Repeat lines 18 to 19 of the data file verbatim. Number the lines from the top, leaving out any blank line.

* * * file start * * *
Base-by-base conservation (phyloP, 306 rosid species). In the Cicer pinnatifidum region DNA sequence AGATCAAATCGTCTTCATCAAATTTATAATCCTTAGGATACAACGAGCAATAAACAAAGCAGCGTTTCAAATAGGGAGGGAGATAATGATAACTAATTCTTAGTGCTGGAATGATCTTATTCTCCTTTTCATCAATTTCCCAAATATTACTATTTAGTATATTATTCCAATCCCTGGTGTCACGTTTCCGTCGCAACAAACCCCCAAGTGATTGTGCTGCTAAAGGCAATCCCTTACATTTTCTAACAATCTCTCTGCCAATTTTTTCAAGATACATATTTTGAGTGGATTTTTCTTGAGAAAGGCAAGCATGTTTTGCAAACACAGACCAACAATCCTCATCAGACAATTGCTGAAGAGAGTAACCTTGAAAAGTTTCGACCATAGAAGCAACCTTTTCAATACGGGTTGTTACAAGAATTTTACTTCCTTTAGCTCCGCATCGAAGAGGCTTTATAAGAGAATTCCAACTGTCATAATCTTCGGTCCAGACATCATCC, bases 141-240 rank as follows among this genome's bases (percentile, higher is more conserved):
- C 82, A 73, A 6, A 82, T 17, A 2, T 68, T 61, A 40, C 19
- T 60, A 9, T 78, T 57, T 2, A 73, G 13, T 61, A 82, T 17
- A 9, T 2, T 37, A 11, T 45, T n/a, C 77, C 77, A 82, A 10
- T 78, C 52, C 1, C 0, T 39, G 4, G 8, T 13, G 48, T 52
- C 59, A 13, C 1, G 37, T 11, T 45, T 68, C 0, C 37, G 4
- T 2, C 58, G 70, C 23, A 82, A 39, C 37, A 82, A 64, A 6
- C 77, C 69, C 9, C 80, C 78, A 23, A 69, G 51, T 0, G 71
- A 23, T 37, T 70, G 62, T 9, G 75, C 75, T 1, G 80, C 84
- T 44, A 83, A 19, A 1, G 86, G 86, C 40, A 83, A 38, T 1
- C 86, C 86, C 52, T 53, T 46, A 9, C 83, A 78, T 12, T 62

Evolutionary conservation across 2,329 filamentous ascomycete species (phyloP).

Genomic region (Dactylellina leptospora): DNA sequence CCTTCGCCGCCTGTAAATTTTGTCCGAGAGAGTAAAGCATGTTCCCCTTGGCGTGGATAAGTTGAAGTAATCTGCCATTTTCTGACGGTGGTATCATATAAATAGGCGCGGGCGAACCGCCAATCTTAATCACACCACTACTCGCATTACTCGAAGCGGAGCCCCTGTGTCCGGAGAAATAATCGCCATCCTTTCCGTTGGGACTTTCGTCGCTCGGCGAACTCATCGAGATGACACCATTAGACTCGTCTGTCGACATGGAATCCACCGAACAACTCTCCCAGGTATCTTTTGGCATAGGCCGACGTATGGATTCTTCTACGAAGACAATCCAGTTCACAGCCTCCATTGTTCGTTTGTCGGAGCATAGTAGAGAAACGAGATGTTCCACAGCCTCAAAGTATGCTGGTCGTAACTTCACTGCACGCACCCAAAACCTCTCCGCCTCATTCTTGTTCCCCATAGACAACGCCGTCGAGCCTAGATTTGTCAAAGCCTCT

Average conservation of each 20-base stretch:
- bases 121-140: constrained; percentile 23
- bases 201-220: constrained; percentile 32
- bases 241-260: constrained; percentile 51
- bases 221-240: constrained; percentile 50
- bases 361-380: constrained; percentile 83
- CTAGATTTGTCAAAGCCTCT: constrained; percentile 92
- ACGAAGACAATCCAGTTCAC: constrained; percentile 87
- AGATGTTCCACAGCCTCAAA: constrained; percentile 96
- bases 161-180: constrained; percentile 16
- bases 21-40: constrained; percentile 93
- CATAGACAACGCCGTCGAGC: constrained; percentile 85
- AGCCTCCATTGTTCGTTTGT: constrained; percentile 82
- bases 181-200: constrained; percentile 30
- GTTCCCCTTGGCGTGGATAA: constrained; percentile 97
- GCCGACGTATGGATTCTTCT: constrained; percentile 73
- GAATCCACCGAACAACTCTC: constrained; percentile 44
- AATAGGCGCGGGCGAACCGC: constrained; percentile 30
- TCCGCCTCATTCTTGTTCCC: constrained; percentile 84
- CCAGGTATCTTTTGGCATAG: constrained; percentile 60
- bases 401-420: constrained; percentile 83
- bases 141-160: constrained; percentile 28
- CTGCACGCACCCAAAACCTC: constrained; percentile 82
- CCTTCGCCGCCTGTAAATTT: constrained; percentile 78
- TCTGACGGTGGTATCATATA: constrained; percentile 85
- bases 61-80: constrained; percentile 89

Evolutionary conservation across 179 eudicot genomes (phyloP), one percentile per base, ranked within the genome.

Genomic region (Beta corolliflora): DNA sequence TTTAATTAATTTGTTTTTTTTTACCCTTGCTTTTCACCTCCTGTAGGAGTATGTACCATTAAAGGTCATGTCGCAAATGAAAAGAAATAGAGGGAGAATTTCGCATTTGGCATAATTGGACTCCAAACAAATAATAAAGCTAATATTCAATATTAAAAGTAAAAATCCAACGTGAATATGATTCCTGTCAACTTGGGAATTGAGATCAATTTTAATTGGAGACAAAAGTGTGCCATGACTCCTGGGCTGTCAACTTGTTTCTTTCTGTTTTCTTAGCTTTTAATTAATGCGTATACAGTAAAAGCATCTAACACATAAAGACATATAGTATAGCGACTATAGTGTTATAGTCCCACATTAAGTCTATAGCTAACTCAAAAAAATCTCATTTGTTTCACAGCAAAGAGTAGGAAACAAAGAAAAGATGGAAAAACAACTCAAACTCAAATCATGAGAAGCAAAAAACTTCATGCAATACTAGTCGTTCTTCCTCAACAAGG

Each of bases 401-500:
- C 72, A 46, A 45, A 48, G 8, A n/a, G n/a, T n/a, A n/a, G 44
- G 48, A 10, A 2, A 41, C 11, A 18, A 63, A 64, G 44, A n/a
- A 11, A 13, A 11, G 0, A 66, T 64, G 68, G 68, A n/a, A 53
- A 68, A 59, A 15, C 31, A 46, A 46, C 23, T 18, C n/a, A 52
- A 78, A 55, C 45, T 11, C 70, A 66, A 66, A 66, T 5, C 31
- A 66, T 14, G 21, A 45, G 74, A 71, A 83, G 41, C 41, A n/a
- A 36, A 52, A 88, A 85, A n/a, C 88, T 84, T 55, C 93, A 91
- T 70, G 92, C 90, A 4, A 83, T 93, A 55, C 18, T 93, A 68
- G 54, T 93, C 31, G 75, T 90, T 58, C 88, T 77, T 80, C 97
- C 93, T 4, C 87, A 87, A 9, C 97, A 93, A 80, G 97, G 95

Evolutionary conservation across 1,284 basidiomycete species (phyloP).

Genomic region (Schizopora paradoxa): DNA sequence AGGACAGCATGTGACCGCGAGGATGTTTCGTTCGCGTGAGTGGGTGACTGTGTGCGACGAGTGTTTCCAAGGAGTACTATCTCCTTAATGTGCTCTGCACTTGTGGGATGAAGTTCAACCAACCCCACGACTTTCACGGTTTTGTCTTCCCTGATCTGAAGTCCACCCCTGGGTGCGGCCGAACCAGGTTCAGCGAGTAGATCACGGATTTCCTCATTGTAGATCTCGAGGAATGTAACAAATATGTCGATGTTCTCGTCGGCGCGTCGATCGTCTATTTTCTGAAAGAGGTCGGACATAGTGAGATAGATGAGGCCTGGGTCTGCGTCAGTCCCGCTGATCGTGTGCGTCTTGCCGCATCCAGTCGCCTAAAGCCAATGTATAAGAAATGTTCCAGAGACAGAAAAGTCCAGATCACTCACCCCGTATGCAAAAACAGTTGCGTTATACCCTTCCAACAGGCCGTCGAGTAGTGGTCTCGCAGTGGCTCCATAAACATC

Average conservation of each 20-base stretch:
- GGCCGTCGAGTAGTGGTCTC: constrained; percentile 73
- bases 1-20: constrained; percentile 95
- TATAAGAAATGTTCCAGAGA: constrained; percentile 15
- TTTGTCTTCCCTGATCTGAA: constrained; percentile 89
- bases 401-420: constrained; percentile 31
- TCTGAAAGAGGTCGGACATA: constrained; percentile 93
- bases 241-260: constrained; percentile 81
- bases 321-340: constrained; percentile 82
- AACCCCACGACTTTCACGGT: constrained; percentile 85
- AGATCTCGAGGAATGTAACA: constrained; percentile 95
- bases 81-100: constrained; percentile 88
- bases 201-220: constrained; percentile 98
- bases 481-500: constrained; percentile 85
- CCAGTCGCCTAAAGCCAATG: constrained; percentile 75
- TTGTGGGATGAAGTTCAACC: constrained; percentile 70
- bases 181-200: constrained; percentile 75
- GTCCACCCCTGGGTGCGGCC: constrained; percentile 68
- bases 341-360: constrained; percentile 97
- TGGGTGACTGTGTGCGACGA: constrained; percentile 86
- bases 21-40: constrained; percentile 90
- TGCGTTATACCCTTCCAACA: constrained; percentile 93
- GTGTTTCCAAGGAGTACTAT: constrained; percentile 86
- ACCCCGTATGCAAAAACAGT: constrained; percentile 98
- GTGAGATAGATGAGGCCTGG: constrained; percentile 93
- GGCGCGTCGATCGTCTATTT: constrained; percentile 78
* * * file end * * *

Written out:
- bases 221-240: constrained; percentile 50
- bases 361-380: constrained; percentile 83